Imagine this: for the same price, you can either buy one book (or attend one movie) or you can have access, for one or two or possibly even three months, to a collection that makes the legendary Library at Alexandria seem pointless. Which would you choose?
More and more people are choosing to pay for access rather than ownership. Companies like Netflix and Amazon are at the tip of the spear on this issue because they are central to what technology has made so ubiquitous now. I have a Netflix membership, for example, because ten bucks is far less than I would spend on buying movies I would like to see—never mind rentals and satellite or cable service. These may not be the latest greatest shows, but I also don’t have to try to explain anti-depression ads to my seven year old. For me, it’s a no brainer.
The same kinds of generally accepted “best practices” are being challenged in the world of books. What’s happening in publishing is akin to a reformation, really, and it’s all market-driven. The savvy authors and publishers are rising up, challenging the self-appointed Keepers of the Flame of Tradition (or whatever) and asking the question, “why does it still have to be done the old way?” This is like a guy standing up in church and asking why there’s this crazy dividing line between pastors and the “throng” when we’re all supposedly brothers. Such temerity is usually received with a gasp of shock.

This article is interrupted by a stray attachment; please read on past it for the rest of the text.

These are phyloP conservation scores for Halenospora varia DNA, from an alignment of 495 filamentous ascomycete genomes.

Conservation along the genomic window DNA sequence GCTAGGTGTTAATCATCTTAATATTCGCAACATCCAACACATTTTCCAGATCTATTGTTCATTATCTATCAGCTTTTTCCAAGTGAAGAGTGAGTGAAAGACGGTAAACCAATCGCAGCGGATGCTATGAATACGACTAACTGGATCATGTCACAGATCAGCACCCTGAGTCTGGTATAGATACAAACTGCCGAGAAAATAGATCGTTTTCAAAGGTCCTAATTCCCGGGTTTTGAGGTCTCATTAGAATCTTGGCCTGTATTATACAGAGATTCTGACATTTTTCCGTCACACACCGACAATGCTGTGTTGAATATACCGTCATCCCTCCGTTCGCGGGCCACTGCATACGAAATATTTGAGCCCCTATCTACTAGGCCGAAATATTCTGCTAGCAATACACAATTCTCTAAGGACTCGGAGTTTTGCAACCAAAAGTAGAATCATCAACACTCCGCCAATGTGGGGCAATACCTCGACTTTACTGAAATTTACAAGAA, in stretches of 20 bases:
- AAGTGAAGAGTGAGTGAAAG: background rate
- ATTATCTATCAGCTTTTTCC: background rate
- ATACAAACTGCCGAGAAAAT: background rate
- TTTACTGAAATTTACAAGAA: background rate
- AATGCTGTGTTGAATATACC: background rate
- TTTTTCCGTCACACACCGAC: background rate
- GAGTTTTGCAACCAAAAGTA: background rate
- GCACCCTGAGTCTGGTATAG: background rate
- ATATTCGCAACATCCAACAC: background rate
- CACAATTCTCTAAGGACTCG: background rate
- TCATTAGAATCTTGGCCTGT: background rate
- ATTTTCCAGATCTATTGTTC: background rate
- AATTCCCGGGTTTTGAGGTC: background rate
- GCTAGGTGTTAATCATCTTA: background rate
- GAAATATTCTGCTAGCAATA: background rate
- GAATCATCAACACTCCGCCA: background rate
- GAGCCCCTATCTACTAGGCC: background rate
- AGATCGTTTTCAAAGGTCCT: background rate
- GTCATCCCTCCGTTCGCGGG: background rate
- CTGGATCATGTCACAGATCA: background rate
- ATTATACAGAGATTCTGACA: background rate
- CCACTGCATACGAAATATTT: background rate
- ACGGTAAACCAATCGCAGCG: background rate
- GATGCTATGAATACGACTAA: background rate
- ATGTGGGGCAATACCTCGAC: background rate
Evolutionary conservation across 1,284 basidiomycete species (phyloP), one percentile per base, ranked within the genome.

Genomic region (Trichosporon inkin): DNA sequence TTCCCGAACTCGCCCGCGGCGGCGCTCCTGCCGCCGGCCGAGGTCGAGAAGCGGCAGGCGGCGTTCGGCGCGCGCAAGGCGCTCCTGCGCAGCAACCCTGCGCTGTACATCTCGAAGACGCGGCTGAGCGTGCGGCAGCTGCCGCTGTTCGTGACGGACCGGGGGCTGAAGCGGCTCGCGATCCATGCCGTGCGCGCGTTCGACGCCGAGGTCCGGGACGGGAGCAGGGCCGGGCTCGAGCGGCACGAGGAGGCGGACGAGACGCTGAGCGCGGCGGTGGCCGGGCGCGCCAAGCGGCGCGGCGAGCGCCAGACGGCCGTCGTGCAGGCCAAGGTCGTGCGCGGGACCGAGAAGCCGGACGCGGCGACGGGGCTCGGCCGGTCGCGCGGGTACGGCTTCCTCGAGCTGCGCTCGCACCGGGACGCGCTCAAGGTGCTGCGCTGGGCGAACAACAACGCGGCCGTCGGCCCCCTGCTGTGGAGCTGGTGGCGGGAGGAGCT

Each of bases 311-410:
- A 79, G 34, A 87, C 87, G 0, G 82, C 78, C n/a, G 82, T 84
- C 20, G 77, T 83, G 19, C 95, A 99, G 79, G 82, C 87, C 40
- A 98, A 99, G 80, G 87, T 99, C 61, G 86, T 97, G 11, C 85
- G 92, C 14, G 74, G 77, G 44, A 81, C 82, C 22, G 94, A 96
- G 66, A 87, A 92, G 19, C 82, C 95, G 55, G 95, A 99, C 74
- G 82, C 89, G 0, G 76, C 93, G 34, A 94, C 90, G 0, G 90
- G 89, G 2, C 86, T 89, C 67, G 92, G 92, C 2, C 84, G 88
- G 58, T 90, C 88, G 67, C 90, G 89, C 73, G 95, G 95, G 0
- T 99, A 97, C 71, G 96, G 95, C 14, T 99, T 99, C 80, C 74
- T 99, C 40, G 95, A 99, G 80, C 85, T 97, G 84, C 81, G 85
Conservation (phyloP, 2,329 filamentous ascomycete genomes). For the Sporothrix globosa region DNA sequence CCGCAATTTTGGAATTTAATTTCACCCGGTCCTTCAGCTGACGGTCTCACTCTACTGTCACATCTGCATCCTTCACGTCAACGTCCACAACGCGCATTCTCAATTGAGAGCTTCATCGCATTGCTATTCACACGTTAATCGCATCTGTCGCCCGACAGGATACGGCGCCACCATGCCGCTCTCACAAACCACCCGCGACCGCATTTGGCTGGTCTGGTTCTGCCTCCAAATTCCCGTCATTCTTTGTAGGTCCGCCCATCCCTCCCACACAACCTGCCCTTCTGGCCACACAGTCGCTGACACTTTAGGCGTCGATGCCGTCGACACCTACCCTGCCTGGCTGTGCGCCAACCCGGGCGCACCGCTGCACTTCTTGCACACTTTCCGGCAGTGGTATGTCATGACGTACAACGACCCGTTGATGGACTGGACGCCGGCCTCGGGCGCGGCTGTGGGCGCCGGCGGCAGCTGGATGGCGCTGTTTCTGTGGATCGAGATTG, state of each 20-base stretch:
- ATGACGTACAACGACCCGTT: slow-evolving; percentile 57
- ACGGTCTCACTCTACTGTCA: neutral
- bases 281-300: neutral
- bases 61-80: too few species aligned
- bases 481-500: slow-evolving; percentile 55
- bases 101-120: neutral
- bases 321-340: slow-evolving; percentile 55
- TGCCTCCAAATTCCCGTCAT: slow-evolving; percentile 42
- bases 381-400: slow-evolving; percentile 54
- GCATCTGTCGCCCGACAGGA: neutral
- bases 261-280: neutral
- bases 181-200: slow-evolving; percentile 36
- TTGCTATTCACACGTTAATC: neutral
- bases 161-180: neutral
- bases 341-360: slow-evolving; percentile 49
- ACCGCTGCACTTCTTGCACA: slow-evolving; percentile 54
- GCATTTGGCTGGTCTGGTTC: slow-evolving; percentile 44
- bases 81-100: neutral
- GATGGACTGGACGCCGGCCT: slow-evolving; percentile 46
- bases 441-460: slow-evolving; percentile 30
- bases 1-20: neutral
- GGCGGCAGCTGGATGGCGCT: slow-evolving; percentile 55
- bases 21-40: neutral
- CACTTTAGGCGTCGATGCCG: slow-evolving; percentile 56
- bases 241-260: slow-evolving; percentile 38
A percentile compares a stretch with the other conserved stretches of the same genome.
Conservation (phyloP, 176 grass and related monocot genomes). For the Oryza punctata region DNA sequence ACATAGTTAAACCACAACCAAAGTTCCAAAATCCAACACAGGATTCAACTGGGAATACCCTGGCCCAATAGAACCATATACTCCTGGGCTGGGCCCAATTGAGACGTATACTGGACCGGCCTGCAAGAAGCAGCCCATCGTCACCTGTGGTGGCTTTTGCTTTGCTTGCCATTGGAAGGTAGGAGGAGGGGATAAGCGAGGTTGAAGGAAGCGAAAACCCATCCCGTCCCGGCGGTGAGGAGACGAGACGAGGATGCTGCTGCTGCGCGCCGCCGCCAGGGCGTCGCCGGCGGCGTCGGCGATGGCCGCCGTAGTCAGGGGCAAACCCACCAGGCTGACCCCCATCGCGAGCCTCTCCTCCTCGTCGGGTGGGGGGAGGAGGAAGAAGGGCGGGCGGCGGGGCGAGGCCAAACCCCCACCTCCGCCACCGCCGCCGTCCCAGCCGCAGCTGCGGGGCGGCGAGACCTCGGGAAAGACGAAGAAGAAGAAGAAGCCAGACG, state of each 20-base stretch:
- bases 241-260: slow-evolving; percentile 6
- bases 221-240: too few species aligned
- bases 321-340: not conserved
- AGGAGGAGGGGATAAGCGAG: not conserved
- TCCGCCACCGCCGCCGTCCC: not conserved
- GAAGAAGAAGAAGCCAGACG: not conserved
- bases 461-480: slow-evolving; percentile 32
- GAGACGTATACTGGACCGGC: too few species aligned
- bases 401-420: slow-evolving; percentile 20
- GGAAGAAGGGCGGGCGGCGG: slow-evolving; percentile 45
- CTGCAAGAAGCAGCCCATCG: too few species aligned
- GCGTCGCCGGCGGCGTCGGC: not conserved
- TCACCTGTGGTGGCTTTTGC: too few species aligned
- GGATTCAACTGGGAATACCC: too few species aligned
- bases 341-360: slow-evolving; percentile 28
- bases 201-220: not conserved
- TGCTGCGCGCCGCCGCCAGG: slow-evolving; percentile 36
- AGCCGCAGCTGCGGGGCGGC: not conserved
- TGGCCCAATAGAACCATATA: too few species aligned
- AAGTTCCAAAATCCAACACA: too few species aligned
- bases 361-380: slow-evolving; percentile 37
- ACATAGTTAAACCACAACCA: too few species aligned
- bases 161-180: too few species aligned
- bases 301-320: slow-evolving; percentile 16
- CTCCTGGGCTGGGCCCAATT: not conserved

The Big Six can be as shocked as they wanna be. What’s happening in media today is placing Power in the hands of the people, and the market is sorting out and rewarding appropriately those with the ability to handle it. What’s happening in publishing now is pretty much what happened in music in the age of Napster. Unfortunately for them, the powers that be are reacting in pretty much the same way; attempting to hold on to the conventional business model and in the process losing everything. All that will be left for those who want to “own” is the ultra-niche, like rare and antique books.
I am fortunate enough to be a part of a company that has embraced the access side of the access v ownership debate. It only makes sense that, rather than pay $25 for a hardcover book, people can buy eBook versions for their eReader for a fraction of that and carry their not inconsiderable library with them wherever they go. And by the way, did you know that Kindle can display most office docs too? Yeah, it’s pretty neat. What’s even neater is how, every once in a while, a secret gateway opens in the deep woods of life and maybe once a guy just happens to be standing right by it when it happens.
People like Aaron Patterson have been shouting about this for a long time now, and I’m joining the chorus. What’s weird is how so many people are so stuck in their ruts of strife that they’d rather stick with the familiarity of failure and rejection (authors? Do ya hear me?) than explore the possibilities. Oh well. More for me, I guess.
Chris is acquisitions editor for StoneHouse Ink and has co-written a thriller with Aaron Patterson entitled Airel. He has also started up the illustrated Jammy adventure series for kids. Check out his other blog and his Web site.